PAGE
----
The BBC’s coverage of the Egyptian move to hand over the Red Sea islands of Tiran and Sanafir to Saudi Arabian control has been rather superficial. Announced during a visit by the Saudi king to Egypt, the move was not mentioned in an April 8th BBC report on that visit.
On April 10th the BBC News website published an article devoted entirely to the topic of online reactions to the agreement – “Saudi-Egyptian deal on Red Sea islands sparks anger” – and that was followed on April 13th by an article titled “Egypt’s Sisi hits out at ‘evil conspirators’ amid islands furore“.
There, readers found unchallenged amplification of the following statement:
“Mr Sisi said that Saudi Arabia had asked Egypt in 1950 to protect the two islands, situated at the mouth of the Gulf of Aqaba, from Israel.”
In fact, the two islands were occupied by Egypt in 1949 – with Saudi consent – in order to enable Egypt to impose a blockade on shipping bound for the Israeli port of Eilat.
Remarkably, in none of its coverage has the BBC informed its audiences that additional parties also have a stake in this story – as the Times of Israel’s Raphael Ahern explains:
“According to article V of the peace treaty between Jerusalem and Cairo, the Strait of Tiran and the Gulf of Aqaba are considered international waterways “open to all nations for unimpeded and non-suspendable freedom of navigation and overflight.” Both countries pledged to “respect each other’s right to navigation and overflight for access to either country” through the strait and the gulf.”
So how did the handing over of the two islands to a third party not bound by the terms of that peace treaty go down in Israel? Ahern has some interesting answers to that question.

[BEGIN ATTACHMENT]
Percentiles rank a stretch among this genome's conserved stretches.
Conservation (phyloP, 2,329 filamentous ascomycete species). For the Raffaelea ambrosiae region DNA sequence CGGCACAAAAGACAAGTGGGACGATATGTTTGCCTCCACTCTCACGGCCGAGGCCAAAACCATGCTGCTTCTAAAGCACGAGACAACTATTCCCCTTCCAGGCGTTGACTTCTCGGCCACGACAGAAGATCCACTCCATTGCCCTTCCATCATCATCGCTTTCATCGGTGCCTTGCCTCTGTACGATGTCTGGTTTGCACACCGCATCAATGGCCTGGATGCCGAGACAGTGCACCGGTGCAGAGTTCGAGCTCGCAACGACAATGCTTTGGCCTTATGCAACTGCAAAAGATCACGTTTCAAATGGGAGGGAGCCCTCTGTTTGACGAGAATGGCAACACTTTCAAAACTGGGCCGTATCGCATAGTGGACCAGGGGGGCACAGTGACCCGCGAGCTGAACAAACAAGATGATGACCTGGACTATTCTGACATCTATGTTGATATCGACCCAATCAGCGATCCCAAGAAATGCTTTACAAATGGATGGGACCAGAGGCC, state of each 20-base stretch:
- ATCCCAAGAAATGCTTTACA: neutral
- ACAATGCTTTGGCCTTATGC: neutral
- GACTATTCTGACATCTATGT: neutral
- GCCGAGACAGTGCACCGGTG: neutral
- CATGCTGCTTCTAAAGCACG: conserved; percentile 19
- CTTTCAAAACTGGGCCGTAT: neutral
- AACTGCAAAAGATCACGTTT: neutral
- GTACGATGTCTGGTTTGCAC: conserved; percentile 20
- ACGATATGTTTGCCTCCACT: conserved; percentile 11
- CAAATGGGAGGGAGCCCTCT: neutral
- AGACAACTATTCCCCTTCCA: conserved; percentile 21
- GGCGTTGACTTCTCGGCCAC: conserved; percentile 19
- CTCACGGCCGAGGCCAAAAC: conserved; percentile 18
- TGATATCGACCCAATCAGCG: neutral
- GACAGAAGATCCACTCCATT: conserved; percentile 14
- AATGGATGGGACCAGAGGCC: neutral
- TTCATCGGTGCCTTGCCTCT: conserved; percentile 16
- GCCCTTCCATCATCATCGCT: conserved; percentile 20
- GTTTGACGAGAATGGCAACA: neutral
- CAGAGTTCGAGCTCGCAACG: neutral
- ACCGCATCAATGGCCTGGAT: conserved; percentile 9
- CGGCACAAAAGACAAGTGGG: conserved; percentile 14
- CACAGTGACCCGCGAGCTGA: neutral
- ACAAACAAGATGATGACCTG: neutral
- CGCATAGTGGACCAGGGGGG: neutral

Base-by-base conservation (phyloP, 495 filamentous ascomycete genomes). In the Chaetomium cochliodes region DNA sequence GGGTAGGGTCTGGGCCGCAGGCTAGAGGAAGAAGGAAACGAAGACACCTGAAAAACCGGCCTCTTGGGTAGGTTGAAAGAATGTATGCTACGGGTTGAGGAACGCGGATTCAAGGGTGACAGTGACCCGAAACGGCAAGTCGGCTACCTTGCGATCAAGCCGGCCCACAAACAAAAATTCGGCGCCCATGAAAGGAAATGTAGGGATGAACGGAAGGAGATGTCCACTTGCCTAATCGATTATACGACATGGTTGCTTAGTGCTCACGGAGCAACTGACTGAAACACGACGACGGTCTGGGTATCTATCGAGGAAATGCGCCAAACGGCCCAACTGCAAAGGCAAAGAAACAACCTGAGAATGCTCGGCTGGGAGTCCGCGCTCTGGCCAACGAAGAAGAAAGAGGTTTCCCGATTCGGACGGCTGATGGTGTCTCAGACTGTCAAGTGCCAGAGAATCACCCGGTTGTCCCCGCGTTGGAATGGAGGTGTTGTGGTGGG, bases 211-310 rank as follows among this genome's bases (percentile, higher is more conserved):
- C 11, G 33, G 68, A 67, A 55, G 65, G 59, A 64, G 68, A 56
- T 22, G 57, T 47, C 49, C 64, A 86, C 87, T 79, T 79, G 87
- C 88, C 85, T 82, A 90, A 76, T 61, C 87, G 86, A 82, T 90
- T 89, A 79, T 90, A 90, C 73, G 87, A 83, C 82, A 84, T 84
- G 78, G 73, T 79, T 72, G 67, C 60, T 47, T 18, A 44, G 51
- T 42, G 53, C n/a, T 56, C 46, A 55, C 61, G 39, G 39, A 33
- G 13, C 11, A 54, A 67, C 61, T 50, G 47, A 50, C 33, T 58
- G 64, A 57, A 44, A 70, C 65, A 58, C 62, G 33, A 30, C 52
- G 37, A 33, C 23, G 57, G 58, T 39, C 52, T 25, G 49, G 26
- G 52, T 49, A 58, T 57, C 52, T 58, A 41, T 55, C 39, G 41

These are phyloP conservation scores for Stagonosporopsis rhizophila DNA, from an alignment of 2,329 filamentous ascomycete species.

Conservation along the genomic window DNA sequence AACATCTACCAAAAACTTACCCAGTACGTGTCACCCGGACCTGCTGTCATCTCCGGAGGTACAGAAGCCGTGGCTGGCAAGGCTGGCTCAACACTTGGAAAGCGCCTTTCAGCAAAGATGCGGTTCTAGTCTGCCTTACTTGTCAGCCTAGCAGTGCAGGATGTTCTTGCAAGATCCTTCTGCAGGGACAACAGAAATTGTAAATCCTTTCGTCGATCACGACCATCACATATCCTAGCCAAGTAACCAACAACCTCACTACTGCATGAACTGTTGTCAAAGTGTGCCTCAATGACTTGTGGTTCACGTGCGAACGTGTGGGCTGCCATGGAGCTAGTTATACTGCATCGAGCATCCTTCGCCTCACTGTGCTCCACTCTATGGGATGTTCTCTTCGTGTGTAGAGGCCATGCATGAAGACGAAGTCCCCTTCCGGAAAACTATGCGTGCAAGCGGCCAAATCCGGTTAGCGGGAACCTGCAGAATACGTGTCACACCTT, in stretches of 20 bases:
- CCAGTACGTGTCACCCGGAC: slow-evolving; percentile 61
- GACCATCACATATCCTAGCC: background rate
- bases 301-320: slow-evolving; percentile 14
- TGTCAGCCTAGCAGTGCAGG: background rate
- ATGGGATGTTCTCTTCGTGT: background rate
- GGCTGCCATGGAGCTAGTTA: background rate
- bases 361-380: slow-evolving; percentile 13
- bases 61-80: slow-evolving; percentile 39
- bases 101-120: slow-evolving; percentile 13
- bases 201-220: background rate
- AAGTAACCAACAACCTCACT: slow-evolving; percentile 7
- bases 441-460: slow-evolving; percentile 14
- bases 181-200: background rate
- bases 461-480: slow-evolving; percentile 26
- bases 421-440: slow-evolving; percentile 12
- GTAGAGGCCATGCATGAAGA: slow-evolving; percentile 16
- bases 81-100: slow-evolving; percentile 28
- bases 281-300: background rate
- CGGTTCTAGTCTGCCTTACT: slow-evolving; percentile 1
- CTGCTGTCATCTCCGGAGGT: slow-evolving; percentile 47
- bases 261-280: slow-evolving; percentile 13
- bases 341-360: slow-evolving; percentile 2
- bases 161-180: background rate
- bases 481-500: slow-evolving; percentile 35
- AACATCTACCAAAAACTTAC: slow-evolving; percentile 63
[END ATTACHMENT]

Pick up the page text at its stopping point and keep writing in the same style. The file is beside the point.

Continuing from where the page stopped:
“Given that the islands are in a strategically crucial location for Israel, it was significant that officials in Jerusalem were quick to assert that they were unperturbed about the deal.
Riyadh gave Jerusalem written assurances that it intends to respect Israel’s rights to free passage through the Strait of Tiran, a crucial lifeline to Israel’s only Red Sea port in Eilat, officials said. Equally noteworthy is the fact that the deal was only struck after an agreement was reached between all four major stakeholders — Cairo, Riyadh, Washington, and Jerusalem.
“We reached an agreement between the four parties – the Saudis, the Egyptians, Israel and the United States – to transfer the responsibility for the islands, on condition that the Saudis fill in the Egyptians’ shoes in the military appendix of the [1979 Israel-Egypt] peace agreement,” Defense Minister Moshe Ya’alon told reporters Tuesday.”
The BBC, however, apparently found that significant development much less newsworthy than the Twitter and Facebook comments of anonymous Egyptians and Saudis.